Explain how photogenic drawing differs from daugerreotype photography.
Photogenic drawing was developed by Talbot. Using silver chloride paper and a stabilizing exposure bath of potassium chloride, Talbot could make negative image pictures from objects in contact with the silvered paper. Exposures of an image took from several minutes up to two hours (depending on the subject) of exposure to sunlight. The key role of sunlight in the exposure process is why these negative image prints are called photo (sun, solar) -genic drawing. Talbot discovered that by placing the image in contact with a second piece of silvered paper (treated with silver chloride), a positive image could be produced, but only once. The potassium iodide (or potassium bromide) stabilized photogenic images as long as they were not displayed in daylight and produced colors of lilac, brown, green, orange, yellow and red. Fuzzy and limited in functionability, photogenic drawing--though a primitive form of today's photography--was less appealing than daguerreotypes (Michael R. Peres, The Focal Encyclopedia of Photography).
Daguerreotyping was developed, originally in partnership with Niepce, by Daguerre. Using the same silver chloride used by Talbot for photogenic drawing, Daguerre's latent images were exposed with, first, mercury fumes (later iodide fumes), then stabilized on the same thin silver iodide treated copper plates used in the camera that were exposed for 20 to 30 minutes. The resulting fixed image was a daguerreotype and combined a positive and negative image depending upon angle and light while viewing. Permanently fixing (not just stabilizing it) the image was accomplished with sodium thiosulfate. Daguerreotypes were less time consuming than other methods, had "infinitesimal" resolution with extremely fine detail and permanence. Nonetheless, the practicality of a 20 to 30 minute exposure limited usefulness to still-lifes and landscapes until bromine fumes replaced mercury fumes in the initial step of plate sensitizing. Eventually the fuming process changed to sequential fuming with iodine, then bromine, then iodine. The heightened copper plate sensitivity reduced exposure to seconds instead of minutes thus allowing for daguerreotype portraiture in studios under skylights (Michael R. Peres, The Focal Encyclopedia of Photography).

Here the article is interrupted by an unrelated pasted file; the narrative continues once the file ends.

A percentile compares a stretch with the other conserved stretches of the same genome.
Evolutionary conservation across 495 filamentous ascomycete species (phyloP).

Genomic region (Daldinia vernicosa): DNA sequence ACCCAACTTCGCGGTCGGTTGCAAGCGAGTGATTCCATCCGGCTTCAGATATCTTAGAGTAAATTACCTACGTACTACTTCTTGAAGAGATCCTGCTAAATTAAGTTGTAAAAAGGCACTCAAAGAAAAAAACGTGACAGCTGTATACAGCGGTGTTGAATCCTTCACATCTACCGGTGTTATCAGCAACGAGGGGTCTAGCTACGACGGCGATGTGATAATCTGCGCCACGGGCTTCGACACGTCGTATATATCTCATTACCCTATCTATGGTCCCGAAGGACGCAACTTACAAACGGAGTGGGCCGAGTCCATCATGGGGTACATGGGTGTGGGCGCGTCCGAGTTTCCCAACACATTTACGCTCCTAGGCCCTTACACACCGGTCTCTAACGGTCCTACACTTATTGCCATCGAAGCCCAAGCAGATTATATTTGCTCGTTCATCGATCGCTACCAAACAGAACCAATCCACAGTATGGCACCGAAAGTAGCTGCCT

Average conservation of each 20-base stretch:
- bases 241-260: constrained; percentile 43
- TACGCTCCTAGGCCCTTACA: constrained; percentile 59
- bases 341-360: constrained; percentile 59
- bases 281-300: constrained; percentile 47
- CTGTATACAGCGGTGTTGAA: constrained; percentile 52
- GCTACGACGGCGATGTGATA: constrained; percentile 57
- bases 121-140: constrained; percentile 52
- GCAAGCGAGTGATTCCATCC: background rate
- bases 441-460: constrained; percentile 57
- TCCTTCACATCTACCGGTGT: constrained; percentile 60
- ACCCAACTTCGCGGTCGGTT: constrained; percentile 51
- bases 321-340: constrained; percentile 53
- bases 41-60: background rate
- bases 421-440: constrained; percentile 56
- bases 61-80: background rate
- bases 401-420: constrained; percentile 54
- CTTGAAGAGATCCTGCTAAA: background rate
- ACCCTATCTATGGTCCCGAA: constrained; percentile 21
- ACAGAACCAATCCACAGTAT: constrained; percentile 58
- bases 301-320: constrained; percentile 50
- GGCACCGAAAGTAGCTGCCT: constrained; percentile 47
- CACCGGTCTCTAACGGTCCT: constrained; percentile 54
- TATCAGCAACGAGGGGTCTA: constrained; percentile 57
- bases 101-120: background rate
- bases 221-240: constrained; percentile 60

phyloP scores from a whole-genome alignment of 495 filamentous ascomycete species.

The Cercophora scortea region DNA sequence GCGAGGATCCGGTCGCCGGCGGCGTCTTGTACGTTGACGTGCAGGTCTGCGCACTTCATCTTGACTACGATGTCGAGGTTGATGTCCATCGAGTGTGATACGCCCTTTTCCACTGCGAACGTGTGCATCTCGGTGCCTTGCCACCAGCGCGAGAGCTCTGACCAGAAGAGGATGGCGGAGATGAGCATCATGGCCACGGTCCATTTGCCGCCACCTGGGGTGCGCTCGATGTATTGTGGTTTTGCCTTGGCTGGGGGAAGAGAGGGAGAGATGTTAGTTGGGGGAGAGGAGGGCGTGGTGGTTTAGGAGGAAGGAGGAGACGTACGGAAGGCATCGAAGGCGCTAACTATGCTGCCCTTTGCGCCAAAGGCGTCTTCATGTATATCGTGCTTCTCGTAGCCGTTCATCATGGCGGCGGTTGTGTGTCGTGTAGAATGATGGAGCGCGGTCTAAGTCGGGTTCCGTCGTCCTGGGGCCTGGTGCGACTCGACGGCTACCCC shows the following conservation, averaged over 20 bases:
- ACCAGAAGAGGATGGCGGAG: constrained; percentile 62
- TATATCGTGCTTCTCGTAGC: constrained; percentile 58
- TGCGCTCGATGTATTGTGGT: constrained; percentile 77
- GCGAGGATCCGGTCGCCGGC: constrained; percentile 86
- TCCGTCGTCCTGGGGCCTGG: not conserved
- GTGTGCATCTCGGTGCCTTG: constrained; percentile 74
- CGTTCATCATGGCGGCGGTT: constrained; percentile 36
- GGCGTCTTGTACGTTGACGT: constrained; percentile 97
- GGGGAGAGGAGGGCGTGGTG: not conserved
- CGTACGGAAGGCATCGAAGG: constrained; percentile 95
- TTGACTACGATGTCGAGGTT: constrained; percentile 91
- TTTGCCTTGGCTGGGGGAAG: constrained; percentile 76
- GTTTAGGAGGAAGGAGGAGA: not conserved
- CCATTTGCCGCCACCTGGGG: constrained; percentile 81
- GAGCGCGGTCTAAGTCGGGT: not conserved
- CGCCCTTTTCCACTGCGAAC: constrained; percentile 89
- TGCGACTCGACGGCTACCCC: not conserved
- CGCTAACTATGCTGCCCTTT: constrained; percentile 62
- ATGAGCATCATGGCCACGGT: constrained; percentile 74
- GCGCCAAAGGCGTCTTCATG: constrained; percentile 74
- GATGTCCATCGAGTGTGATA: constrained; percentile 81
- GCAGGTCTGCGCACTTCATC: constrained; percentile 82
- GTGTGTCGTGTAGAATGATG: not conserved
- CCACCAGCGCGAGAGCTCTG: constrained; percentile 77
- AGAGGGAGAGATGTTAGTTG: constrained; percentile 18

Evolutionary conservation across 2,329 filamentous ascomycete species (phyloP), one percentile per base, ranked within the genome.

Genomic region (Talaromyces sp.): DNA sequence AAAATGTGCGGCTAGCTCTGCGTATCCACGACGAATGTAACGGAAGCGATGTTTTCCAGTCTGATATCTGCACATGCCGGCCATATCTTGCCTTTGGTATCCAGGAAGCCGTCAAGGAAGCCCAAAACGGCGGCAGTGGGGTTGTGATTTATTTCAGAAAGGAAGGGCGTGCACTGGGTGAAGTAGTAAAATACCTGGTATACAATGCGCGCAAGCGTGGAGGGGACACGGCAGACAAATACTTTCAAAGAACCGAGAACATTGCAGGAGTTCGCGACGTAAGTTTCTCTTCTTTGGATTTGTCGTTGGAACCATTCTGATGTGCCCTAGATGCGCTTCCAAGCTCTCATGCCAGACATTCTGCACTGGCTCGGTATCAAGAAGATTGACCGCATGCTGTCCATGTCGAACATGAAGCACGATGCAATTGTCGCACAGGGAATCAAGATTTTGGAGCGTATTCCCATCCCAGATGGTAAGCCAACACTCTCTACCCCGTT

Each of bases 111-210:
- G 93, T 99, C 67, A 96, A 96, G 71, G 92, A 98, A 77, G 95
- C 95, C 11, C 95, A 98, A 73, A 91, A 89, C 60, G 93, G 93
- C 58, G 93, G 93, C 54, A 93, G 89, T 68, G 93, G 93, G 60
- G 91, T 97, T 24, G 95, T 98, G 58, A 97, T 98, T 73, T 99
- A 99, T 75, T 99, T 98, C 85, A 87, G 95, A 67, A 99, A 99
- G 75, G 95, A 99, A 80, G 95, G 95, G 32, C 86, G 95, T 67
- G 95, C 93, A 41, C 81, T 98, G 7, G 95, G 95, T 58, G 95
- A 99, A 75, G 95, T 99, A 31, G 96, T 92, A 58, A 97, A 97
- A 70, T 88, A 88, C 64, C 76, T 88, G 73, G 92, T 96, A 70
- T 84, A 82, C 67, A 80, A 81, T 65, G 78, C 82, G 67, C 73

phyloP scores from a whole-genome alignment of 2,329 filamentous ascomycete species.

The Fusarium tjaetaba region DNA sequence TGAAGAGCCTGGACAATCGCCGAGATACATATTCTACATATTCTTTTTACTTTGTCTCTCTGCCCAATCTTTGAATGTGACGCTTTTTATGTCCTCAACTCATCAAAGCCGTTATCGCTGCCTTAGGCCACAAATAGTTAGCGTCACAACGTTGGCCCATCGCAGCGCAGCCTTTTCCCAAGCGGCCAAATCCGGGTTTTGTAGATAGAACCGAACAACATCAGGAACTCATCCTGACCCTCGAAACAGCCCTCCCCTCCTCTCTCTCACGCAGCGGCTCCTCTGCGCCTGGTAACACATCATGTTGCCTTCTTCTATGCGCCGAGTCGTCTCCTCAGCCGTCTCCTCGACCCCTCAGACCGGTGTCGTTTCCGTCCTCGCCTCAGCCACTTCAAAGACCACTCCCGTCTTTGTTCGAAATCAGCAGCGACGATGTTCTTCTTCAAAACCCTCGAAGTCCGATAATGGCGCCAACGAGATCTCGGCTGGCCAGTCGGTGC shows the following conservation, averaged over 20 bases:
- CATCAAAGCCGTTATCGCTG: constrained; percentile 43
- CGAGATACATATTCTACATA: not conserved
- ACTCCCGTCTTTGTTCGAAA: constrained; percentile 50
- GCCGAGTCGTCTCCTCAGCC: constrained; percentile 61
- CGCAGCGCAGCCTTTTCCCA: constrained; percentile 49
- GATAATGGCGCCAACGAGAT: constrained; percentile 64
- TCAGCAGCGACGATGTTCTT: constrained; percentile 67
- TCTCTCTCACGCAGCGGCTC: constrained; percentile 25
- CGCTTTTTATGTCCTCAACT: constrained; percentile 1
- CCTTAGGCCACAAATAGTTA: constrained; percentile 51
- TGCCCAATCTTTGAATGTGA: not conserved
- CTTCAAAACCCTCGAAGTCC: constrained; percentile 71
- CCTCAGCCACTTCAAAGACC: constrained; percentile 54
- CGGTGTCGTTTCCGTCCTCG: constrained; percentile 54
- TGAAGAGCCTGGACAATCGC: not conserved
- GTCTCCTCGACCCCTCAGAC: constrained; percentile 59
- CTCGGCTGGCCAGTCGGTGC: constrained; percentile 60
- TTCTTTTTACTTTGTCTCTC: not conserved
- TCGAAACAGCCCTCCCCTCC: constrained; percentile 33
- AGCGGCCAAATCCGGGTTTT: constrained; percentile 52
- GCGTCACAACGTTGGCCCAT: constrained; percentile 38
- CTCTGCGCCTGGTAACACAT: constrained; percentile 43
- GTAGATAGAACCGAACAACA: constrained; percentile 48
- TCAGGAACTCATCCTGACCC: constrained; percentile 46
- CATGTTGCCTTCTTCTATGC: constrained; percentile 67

[Developed by] Daguerre, who invented the process in the 1830s, daguerreotypes were created by exposing silver-plated copper slides to natural light in a camera for several minutes before fuming the plate with [originally] mercury vapor [later to iodine and bromine] to develop the image on the [copper] plate. ... the first photograph of Abraham Lincoln is a daguerreotype. (Ted Gregory, Chicago Tribune)